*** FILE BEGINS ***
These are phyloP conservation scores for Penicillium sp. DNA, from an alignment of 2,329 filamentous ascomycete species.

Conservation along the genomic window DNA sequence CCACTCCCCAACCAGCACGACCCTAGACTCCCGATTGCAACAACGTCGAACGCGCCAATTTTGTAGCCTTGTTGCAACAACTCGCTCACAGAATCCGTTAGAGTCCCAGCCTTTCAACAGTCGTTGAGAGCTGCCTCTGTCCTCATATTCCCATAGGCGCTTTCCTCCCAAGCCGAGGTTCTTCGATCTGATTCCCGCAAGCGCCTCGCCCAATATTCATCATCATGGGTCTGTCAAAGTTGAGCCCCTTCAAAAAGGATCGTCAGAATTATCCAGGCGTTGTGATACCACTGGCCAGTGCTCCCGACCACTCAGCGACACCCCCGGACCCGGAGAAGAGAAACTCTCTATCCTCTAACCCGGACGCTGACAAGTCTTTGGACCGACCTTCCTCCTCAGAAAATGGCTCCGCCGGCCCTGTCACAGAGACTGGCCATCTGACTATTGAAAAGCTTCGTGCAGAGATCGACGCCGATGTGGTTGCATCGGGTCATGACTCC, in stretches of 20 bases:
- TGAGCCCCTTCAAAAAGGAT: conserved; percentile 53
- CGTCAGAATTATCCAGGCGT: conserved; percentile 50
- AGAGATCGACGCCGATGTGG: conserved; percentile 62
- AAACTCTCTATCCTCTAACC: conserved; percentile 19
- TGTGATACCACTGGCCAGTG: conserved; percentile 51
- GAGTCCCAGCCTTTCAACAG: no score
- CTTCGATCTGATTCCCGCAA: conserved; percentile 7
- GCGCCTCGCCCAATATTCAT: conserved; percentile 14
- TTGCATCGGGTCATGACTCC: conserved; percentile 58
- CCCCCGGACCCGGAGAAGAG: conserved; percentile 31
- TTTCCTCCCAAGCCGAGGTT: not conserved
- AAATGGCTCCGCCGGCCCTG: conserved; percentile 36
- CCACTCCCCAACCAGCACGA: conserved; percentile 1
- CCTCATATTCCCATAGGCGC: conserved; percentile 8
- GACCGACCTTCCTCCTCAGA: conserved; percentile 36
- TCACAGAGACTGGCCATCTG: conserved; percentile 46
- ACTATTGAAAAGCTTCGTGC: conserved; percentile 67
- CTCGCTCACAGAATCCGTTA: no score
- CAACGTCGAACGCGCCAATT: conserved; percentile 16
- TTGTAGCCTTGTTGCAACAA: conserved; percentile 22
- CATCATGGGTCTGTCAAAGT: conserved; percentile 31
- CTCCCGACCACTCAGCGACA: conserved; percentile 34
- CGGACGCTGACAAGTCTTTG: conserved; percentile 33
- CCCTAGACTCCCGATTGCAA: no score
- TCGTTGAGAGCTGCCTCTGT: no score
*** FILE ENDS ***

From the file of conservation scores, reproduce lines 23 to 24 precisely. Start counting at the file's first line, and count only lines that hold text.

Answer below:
- CATCATGGGTCTGTCAAAGT: conserved; percentile 31
- CTCCCGACCACTCAGCGACA: conserved; percentile 34